Tuesday, January 22, 2019

Vermont’s Two-Year Term Is Not the Problem

Vermont’s political establishment has often advocated extending the terms of office for some or all statewide offices from two to four years. Today, that group includes Tim Ashe, Senator from Chittenden County and Senate president pro tempore.

1983 Graphic, Vermont Council for Democracy
Ashe, a close political ally of Bernie Sanders who is proposing four constititutional amendments, argues that Vermont's governor should have a four-year term. More would be accomplished, he suggests, if governors did not have to seek re-election so often. This is not a new idea. The surprise is that it is coming this time from a Progressive, albeit one of several who also runs as a Democrat.

In the late 1950s a Commission to Study State Government — known as the “Little Hoover Commission” for its similarity to a federal effort in the 1940s led by the former Republican president — concluded that forcing candidates to campaign for re-election so often was a waste of money and detrimental to the state’s welfare. 

The necessary constitutional amendment failed in the legislature. But the idea was brought back repeatedly over the next decades. In 1974, at the height of the Watergate scandal, it was voted down on Town Meeting Day.

In his 1983 inaugural address, Governor Richard Snelling nevertheless recommended four-year terms for the governor and lieutenant governor “as a team.” His rationale was that the “structure and complexity of our society and the value of experienced administrative leadership” had increased. Leaders of both the Republican and Democratic Party supported the proposal, citing the increased expense of campaigns and the need for more continuity in program implementation.

At first passage seemed assured. But criticism surfaced at a public hearing. Political Scientist Frank Bryan argued that voting for governor every two years tends to “keep the chief executive’s attention on campaign promises made” and serves as a way of make “mid-course corrections.” A four year term, he said, would strengthen the executive branch without helping the legislature to balance that power.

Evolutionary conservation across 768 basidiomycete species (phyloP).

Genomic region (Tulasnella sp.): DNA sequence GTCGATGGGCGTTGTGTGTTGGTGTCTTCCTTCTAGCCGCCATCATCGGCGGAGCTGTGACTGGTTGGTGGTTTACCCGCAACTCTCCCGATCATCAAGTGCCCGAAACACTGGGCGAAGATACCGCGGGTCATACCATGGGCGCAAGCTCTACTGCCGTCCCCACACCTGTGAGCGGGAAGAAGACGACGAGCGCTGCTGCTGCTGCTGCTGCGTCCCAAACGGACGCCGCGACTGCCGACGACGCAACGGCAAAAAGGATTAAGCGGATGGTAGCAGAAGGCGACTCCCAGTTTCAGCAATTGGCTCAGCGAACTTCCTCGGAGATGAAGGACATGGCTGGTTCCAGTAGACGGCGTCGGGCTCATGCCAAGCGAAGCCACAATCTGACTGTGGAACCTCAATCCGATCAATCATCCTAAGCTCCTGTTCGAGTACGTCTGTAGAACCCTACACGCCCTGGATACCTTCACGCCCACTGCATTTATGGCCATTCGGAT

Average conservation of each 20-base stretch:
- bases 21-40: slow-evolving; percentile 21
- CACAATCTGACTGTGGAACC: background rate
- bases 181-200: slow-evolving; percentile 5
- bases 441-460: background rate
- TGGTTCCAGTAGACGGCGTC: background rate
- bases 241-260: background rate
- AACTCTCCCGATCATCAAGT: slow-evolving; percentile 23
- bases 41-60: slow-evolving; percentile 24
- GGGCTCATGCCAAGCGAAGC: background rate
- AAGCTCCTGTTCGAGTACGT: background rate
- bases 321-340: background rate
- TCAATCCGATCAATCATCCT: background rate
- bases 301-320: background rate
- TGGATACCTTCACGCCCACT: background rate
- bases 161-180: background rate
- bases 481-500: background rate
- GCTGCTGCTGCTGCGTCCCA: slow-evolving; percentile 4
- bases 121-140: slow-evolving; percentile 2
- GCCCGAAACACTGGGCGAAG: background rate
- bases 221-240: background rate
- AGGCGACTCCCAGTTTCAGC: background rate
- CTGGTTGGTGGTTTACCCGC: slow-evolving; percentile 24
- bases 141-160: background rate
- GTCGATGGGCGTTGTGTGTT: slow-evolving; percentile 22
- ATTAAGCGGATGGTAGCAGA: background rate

James Guest, Gov. Madeleine Kunin’s Secretary of Development at the time and soon to be elected Secretary of State, was vocally opposed to the change. In response to the argument that running every two years is inconvenient, he replied at the hearing, “That’s the way it’s supposed to be. No one ever said political life was convenient or easy.”

Guest also noted that “it’s a safe bet that many governors in the middle of a four-year term may well run for Congress or the U.S. Senate. The incentive may even be greater because they’ve got a safe job to go back to if they lose...”

He concluded: “No one has shown me that Massachusetts or New York or California or Alaska or any other state has a more efficient, more representative government because they’ve got four-term terms. I’ll take Vermont over any of them.”

When it was finally brought to a vote, the four-term term failed again. But several months later the Democrats took control of the Vermont Senate and Madeleine Kunin became governor.  And she made a Constitutional Amendment to establish four-year terms for statewide officials a priority. 

Supporters of the idea, which was eventually abandoned, included former office-holders and people expressing concern about the increasing expense of campaigns. On the other hand, The Burlington Free Press had joined the opposition. “Should voters be dissatisfied with the performance of a governor,” the paper argued in an editorial, “they would have the opportunity to reject the chief executive after he (sic) has been in office for two years. Election to a four-year term would mean that the public would be forced to tolerate inadequate performance for a longer period.”

The editorial finished with an adage, “If it ain’t broke, don’t fix it.” But that didn’t stop politicians from continuing to bring up the idea.

Increasing terms of statewide office would undoubtedly be one of the most significant changes in the structure of Vermont government in more than a century. When proposed in 1960, the amendment was eventually withdrawn by its own sponsor, Edward Janeway. When brought back in the 1970s, it was voted down, largely because people were suspicious of increased executive power at the time. 

A look at Vermont’s constitutional history suggests that a change of similar magnitude has been made only twice. In 1836, after several years with an Anti-Mason governor, the state’s Council of Censors successfully called for a move from a unicameral to a bicameral legislature. There was a good deal of dissatisfaction with the House of Representatives.